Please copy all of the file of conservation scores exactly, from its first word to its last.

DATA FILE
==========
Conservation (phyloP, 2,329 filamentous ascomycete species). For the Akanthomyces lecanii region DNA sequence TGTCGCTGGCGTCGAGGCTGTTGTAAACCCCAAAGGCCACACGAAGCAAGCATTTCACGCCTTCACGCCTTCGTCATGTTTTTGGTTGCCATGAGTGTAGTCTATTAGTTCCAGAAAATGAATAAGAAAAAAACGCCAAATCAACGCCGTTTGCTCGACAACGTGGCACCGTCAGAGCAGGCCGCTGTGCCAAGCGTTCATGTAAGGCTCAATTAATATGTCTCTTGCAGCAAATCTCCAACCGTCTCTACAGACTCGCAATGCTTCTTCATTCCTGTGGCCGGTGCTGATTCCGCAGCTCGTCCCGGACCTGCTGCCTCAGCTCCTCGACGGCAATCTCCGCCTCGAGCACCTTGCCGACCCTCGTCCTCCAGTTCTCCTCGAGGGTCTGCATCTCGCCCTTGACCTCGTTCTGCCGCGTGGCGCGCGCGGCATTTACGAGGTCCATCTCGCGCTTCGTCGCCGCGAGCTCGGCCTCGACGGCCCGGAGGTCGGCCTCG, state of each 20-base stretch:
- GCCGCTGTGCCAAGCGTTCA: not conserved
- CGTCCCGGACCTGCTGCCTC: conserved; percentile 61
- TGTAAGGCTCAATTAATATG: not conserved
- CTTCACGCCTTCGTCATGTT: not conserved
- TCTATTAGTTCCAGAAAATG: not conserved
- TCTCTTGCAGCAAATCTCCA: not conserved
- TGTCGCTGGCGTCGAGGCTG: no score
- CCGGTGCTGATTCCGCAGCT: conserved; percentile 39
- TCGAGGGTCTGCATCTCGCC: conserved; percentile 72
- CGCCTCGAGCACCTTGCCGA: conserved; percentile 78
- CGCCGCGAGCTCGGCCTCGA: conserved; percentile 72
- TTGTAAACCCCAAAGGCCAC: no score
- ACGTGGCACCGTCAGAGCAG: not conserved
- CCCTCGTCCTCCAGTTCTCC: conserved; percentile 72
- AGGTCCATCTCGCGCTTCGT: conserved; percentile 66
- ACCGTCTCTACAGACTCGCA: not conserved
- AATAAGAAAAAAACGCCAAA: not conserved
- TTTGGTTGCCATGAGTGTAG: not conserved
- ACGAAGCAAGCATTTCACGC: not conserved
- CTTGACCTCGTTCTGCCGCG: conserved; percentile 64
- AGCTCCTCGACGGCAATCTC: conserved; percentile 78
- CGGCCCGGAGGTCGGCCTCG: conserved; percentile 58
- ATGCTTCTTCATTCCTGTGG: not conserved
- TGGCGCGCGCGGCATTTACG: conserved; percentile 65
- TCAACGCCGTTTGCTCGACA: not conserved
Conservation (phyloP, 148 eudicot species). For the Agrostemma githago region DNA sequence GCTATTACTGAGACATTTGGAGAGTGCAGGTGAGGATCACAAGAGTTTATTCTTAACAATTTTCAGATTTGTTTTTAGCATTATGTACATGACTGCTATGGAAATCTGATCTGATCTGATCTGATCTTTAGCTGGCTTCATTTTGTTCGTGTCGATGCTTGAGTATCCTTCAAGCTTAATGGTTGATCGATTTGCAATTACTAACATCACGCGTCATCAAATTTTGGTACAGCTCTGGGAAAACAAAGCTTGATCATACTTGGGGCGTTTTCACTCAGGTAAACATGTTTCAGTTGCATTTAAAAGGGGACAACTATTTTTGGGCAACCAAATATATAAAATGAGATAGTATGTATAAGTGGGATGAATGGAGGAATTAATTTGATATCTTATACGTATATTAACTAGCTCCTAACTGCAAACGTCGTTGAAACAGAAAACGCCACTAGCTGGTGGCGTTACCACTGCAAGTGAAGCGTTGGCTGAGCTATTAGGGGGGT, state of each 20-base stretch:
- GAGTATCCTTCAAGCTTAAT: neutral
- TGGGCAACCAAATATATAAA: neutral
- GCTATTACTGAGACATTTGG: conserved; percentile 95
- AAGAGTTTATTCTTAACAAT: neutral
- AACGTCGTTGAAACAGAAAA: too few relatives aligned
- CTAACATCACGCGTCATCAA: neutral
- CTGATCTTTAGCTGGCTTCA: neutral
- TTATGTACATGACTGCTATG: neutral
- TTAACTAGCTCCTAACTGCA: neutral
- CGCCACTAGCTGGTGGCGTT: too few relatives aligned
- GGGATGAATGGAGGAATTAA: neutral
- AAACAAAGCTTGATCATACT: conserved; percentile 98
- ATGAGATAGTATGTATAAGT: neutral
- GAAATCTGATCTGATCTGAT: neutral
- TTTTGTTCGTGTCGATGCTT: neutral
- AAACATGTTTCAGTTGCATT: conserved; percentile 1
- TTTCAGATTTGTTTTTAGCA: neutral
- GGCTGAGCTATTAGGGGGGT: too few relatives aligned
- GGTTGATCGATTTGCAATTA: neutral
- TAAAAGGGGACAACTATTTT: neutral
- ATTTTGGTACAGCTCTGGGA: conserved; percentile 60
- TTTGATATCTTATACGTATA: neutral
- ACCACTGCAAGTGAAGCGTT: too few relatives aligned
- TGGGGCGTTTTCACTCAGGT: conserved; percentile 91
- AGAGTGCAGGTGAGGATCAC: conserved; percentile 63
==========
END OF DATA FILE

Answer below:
Conservation (phyloP, 2,329 filamentous ascomycete species). For the Akanthomyces lecanii region DNA sequence TGTCGCTGGCGTCGAGGCTGTTGTAAACCCCAAAGGCCACACGAAGCAAGCATTTCACGCCTTCACGCCTTCGTCATGTTTTTGGTTGCCATGAGTGTAGTCTATTAGTTCCAGAAAATGAATAAGAAAAAAACGCCAAATCAACGCCGTTTGCTCGACAACGTGGCACCGTCAGAGCAGGCCGCTGTGCCAAGCGTTCATGTAAGGCTCAATTAATATGTCTCTTGCAGCAAATCTCCAACCGTCTCTACAGACTCGCAATGCTTCTTCATTCCTGTGGCCGGTGCTGATTCCGCAGCTCGTCCCGGACCTGCTGCCTCAGCTCCTCGACGGCAATCTCCGCCTCGAGCACCTTGCCGACCCTCGTCCTCCAGTTCTCCTCGAGGGTCTGCATCTCGCCCTTGACCTCGTTCTGCCGCGTGGCGCGCGCGGCATTTACGAGGTCCATCTCGCGCTTCGTCGCCGCGAGCTCGGCCTCGACGGCCCGGAGGTCGGCCTCG, state of each 20-base stretch:
- GCCGCTGTGCCAAGCGTTCA: not conserved
- CGTCCCGGACCTGCTGCCTC: conserved; percentile 61
- TGTAAGGCTCAATTAATATG: not conserved
- CTTCACGCCTTCGTCATGTT: not conserved
- TCTATTAGTTCCAGAAAATG: not conserved
- TCTCTTGCAGCAAATCTCCA: not conserved
- TGTCGCTGGCGTCGAGGCTG: no score
- CCGGTGCTGATTCCGCAGCT: conserved; percentile 39
- TCGAGGGTCTGCATCTCGCC: conserved; percentile 72
- CGCCTCGAGCACCTTGCCGA: conserved; percentile 78
- CGCCGCGAGCTCGGCCTCGA: conserved; percentile 72
- TTGTAAACCCCAAAGGCCAC: no score
- ACGTGGCACCGTCAGAGCAG: not conserved
- CCCTCGTCCTCCAGTTCTCC: conserved; percentile 72
- AGGTCCATCTCGCGCTTCGT: conserved; percentile 66
- ACCGTCTCTACAGACTCGCA: not conserved
- AATAAGAAAAAAACGCCAAA: not conserved
- TTTGGTTGCCATGAGTGTAG: not conserved
- ACGAAGCAAGCATTTCACGC: not conserved
- CTTGACCTCGTTCTGCCGCG: conserved; percentile 64
- AGCTCCTCGACGGCAATCTC: conserved; percentile 78
- CGGCCCGGAGGTCGGCCTCG: conserved; percentile 58
- ATGCTTCTTCATTCCTGTGG: not conserved
- TGGCGCGCGCGGCATTTACG: conserved; percentile 65
- TCAACGCCGTTTGCTCGACA: not conserved
Conservation (phyloP, 148 eudicot species). For the Agrostemma githago region DNA sequence GCTATTACTGAGACATTTGGAGAGTGCAGGTGAGGATCACAAGAGTTTATTCTTAACAATTTTCAGATTTGTTTTTAGCATTATGTACATGACTGCTATGGAAATCTGATCTGATCTGATCTGATCTTTAGCTGGCTTCATTTTGTTCGTGTCGATGCTTGAGTATCCTTCAAGCTTAATGGTTGATCGATTTGCAATTACTAACATCACGCGTCATCAAATTTTGGTACAGCTCTGGGAAAACAAAGCTTGATCATACTTGGGGCGTTTTCACTCAGGTAAACATGTTTCAGTTGCATTTAAAAGGGGACAACTATTTTTGGGCAACCAAATATATAAAATGAGATAGTATGTATAAGTGGGATGAATGGAGGAATTAATTTGATATCTTATACGTATATTAACTAGCTCCTAACTGCAAACGTCGTTGAAACAGAAAACGCCACTAGCTGGTGGCGTTACCACTGCAAGTGAAGCGTTGGCTGAGCTATTAGGGGGGT, state of each 20-base stretch:
- GAGTATCCTTCAAGCTTAAT: neutral
- TGGGCAACCAAATATATAAA: neutral
- GCTATTACTGAGACATTTGG: conserved; percentile 95
- AAGAGTTTATTCTTAACAAT: neutral
- AACGTCGTTGAAACAGAAAA: too few relatives aligned
- CTAACATCACGCGTCATCAA: neutral
- CTGATCTTTAGCTGGCTTCA: neutral
- TTATGTACATGACTGCTATG: neutral
- TTAACTAGCTCCTAACTGCA: neutral
- CGCCACTAGCTGGTGGCGTT: too few relatives aligned
- GGGATGAATGGAGGAATTAA: neutral
- AAACAAAGCTTGATCATACT: conserved; percentile 98
- ATGAGATAGTATGTATAAGT: neutral
- GAAATCTGATCTGATCTGAT: neutral
- TTTTGTTCGTGTCGATGCTT: neutral
- AAACATGTTTCAGTTGCATT: conserved; percentile 1
- TTTCAGATTTGTTTTTAGCA: neutral
- GGCTGAGCTATTAGGGGGGT: too few relatives aligned
- GGTTGATCGATTTGCAATTA: neutral
- TAAAAGGGGACAACTATTTT: neutral
- ATTTTGGTACAGCTCTGGGA: conserved; percentile 60
- TTTGATATCTTATACGTATA: neutral
- ACCACTGCAAGTGAAGCGTT: too few relatives aligned
- TGGGGCGTTTTCACTCAGGT: conserved; percentile 91
- AGAGTGCAGGTGAGGATCAC: conserved; percentile 63